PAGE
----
But this also implies great risks. The heart of the matter is, of course, the United States and European banking systems; they are central to the global economy. As emerging markets pick up speed, demand for investment goods and commodities increases—countries producing energy, raw materials, all kinds of industrial inputs, machinery, equipment, and some basic consumer goods will do well.
On the plus side, there will be investment opportunities in those same emerging markets, be it commodities in Africa, infrastructure in India, or domestic champions in China.
The Chinese exchange rate will remain undervalued. Our reliance on Chinese purchases of US government and agency debt puts us at a significant strategic disadvantage and makes it hard for the administration to push for revaluation. The existing multilateral mechanisms for addressing this issue—through the IMF—are dysfunctional and will not help. There is a growing consensus to move exchange issues within the remit of the World Trade Organization (WTO), but without US leadership, this will take many years to come to fruition.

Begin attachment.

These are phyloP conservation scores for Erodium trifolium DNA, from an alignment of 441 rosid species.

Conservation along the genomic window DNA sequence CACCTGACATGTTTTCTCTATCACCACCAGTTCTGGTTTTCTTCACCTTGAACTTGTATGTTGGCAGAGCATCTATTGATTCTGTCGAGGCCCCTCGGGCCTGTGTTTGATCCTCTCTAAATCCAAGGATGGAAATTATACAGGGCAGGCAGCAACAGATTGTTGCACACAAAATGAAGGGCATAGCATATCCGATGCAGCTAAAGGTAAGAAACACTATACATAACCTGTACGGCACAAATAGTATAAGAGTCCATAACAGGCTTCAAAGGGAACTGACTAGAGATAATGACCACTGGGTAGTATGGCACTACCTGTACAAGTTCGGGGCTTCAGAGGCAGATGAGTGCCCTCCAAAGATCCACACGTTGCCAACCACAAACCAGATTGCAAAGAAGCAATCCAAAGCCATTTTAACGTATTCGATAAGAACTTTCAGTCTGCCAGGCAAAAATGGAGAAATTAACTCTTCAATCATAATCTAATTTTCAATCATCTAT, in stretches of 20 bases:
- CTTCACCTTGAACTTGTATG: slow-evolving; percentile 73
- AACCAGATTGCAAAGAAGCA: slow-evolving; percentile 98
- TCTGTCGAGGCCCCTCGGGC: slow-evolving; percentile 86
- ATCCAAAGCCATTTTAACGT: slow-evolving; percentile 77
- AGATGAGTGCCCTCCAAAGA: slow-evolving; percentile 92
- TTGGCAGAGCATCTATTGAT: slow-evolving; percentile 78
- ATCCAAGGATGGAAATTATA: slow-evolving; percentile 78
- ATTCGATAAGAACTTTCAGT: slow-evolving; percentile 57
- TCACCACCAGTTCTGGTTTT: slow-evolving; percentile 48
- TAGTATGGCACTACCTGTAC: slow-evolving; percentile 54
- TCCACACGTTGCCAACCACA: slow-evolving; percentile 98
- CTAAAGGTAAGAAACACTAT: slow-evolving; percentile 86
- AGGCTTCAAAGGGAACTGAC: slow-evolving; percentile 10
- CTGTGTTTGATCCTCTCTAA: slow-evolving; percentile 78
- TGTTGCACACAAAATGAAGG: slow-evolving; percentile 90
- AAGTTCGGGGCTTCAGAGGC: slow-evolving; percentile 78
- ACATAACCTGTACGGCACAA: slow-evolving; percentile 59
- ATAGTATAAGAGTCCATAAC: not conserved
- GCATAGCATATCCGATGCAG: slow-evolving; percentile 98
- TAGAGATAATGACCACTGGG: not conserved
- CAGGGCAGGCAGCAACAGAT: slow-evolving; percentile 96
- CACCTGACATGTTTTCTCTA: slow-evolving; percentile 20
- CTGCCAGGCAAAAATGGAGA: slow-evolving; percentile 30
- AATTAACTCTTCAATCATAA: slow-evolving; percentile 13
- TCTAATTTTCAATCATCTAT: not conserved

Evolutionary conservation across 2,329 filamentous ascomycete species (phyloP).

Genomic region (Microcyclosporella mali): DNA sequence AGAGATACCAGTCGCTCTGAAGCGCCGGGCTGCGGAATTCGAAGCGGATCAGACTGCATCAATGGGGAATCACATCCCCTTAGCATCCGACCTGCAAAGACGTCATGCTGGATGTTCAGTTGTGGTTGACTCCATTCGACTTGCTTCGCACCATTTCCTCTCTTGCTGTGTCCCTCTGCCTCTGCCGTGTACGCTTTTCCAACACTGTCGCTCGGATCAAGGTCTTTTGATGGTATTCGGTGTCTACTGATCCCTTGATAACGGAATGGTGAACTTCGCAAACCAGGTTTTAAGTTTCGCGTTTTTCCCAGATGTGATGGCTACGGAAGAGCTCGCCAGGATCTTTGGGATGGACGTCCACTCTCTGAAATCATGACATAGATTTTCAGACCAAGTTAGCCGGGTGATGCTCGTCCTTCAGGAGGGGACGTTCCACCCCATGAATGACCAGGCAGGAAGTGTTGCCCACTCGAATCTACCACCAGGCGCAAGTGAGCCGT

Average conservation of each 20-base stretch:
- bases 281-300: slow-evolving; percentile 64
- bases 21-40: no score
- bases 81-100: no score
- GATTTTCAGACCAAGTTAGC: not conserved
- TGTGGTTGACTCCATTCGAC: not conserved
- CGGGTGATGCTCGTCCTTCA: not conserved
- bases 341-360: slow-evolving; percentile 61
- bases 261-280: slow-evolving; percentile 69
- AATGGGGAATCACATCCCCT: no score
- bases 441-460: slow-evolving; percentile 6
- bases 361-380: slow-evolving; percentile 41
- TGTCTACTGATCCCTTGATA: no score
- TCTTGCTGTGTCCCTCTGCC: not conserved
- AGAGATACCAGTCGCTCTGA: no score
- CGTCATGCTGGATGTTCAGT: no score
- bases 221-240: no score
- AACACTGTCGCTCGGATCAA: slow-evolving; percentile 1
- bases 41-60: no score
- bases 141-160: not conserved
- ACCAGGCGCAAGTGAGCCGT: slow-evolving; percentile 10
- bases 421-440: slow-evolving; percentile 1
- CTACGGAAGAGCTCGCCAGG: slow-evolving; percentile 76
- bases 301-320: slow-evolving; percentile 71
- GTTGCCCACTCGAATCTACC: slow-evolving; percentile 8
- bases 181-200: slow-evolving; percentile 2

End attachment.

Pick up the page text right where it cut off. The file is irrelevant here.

Good times will bring surplus savings in many emerging markets. But rather than intermediating their own savings internally through fragmented financial systems, we will see a large flow of capital out of those countries as the state entities and private entrepreneurs making money choose to hold their funds somewhere safe—that is, in major international banks that are implicitly backed by US and European taxpayers.
These banks will in turn facilitate the flow of capital back into emerging markets—because they have the best perceived investment opportunities—as some combination of loans, private equity, financing provided to multinational firms expanding into these markets, and many other portfolio inflows. Citigroup, for example, is already emphasizing its growth strategy for India and China.